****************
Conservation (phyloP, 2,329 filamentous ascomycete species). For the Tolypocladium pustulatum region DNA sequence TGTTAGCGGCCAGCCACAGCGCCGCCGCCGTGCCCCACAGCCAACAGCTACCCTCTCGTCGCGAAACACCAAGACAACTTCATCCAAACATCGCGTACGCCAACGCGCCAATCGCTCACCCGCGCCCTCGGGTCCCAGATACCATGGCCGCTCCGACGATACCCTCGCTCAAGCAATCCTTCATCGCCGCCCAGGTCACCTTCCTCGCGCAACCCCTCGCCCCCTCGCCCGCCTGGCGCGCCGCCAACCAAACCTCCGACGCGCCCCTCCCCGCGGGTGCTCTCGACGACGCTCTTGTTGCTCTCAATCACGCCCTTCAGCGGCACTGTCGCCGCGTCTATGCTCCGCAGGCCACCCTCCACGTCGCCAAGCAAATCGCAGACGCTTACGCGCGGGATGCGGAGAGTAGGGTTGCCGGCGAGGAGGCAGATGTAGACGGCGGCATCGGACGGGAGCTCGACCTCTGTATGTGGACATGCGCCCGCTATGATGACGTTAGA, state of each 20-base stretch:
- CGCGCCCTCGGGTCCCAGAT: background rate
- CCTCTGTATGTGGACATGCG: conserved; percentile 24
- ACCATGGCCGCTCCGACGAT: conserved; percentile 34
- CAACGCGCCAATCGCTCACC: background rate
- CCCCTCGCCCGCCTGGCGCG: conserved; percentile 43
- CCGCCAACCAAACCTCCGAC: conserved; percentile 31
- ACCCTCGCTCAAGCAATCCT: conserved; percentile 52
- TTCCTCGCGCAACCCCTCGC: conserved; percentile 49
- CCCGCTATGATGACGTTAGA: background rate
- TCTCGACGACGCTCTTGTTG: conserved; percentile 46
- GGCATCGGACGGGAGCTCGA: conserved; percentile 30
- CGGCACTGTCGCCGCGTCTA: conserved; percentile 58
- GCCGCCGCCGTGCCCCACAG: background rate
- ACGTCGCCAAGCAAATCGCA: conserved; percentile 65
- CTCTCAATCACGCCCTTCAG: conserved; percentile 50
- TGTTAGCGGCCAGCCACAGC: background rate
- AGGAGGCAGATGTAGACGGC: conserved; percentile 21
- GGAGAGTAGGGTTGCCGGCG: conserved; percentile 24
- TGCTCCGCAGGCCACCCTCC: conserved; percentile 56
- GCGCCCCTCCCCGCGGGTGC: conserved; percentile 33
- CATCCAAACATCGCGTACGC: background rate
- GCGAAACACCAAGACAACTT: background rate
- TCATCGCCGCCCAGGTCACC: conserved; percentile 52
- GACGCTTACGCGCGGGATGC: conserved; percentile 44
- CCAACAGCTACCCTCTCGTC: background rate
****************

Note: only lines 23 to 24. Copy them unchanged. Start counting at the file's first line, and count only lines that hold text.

- GCGAAACACCAAGACAACTT: background rate
- TCATCGCCGCCCAGGTCACC: conserved; percentile 52